“You can’t burn me—I’ll tell.” The lighter is cradled in shaking hands behind my back. I look at the grasshopper, his struggles getting less intense as determination (hope? fear?) ebbs into hopelessness. My mind in an instant thinks back to our unfinished basement where I found a lifeless mouse caught in a trap behind the grumbling water heater. I had wondered where the mouse’s mom was and why she hadn’t told him to stay away, to go somewhere else, to crawl into the sheet rock walls of my bedroom upstairs where I could hear the scratching, where there was no trap. A cold steel trap, a mouse almost bent in the middle, a crying boy who can’t look away. I lay in my bed that night hoping to hear the scratching when I couldn’t sleep, hoping for an impossible resurrection in the walls. I had half dreams of the cold steel on my own back, and I struggled to breathe.
Casey lets go of one stretched leg and the grasshopper violently springs back to struggling, the other bent leg pinched in dirty fingers. He steps closer, arm out and hand open to receive the lighter. “C’mon, girlie. Last one.”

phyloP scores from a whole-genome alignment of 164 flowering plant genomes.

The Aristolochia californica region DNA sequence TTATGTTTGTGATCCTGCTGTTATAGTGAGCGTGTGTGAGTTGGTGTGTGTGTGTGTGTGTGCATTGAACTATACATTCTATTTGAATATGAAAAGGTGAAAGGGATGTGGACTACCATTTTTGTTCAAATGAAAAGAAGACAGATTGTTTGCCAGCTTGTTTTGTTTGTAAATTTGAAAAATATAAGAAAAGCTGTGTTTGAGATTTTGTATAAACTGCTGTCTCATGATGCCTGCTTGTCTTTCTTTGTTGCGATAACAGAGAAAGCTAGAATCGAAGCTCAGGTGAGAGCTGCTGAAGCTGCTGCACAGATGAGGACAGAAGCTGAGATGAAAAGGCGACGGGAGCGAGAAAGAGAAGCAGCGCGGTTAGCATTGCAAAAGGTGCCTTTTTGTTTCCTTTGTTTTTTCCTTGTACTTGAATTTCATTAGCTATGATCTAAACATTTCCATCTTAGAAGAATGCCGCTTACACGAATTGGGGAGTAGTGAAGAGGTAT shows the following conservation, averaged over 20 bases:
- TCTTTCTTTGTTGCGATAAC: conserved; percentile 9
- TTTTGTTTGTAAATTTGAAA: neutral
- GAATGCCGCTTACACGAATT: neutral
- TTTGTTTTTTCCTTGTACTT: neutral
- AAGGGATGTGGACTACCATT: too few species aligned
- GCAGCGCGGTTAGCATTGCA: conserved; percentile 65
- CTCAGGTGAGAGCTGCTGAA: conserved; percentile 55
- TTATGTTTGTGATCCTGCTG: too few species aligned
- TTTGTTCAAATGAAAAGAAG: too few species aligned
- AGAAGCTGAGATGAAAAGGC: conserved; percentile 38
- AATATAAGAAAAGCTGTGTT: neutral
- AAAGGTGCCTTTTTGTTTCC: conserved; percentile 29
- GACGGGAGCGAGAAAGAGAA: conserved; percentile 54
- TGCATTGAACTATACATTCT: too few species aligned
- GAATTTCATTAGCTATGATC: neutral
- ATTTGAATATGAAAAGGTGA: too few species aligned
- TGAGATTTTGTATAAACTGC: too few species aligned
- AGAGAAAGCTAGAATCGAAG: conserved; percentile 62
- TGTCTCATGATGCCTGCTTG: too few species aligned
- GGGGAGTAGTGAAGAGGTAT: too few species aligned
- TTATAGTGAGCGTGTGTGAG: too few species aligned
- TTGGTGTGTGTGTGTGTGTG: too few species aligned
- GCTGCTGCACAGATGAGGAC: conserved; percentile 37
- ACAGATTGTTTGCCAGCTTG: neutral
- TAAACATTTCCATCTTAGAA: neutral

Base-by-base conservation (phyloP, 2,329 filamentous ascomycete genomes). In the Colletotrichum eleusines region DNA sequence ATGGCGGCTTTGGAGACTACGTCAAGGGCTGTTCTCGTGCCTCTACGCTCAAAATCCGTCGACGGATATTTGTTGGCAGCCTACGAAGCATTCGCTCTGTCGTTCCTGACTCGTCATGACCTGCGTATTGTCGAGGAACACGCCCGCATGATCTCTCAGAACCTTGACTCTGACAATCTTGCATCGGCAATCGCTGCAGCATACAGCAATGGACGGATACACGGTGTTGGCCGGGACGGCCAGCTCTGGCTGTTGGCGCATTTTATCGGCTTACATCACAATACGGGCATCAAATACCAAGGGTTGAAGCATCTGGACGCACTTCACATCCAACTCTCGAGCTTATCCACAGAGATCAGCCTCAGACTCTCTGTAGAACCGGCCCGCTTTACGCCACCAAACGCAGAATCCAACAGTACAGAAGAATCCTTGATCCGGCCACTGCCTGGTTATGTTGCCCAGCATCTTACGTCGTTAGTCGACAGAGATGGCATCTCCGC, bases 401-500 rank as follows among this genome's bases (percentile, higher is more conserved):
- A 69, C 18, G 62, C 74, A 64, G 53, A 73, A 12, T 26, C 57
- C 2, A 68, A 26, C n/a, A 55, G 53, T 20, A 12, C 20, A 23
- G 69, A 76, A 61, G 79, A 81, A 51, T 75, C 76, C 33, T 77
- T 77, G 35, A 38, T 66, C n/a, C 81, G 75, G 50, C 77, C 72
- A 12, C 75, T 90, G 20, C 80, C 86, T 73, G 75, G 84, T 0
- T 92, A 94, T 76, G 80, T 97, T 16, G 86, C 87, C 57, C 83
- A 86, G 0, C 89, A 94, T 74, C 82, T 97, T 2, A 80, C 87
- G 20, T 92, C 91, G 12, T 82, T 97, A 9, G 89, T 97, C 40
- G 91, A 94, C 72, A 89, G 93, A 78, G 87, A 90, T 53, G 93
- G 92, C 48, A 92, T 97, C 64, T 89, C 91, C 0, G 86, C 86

Details get foggy, translucent here when my mind goes back, way back up in that dusty field among the tall swaying staffs of dry wheat. I know I don’t want a last one. My eyes fog up with stinging tears of shame, of foolish compassion. My heart is deep in my chest thumping up my throat in rapid bawumps. Suddenly Casey’s outstretched hand grabs my shoulder and twirls me around. His hand, so much stronger than both of mine, snatches for the lighter and smashes all my fingers, and I pipe out in surprise pain and begin to cry. He yanks Dad’s lighter out of my hands and pushes me down into the dirt. Hot dust stings my eyes, clings to the tears on my face, and goes down my throat. Through the haze of my watery eyes I see an anthill underneath my chin where millions of red ants run everywhere and nowhere, enraged at the giant face that has crushed their home. I see one bright red ant crawl up my arm and into my shirt but I don’t care, I’m bawling out in fear and pain, my hands scraped up in hot dirt and rocks.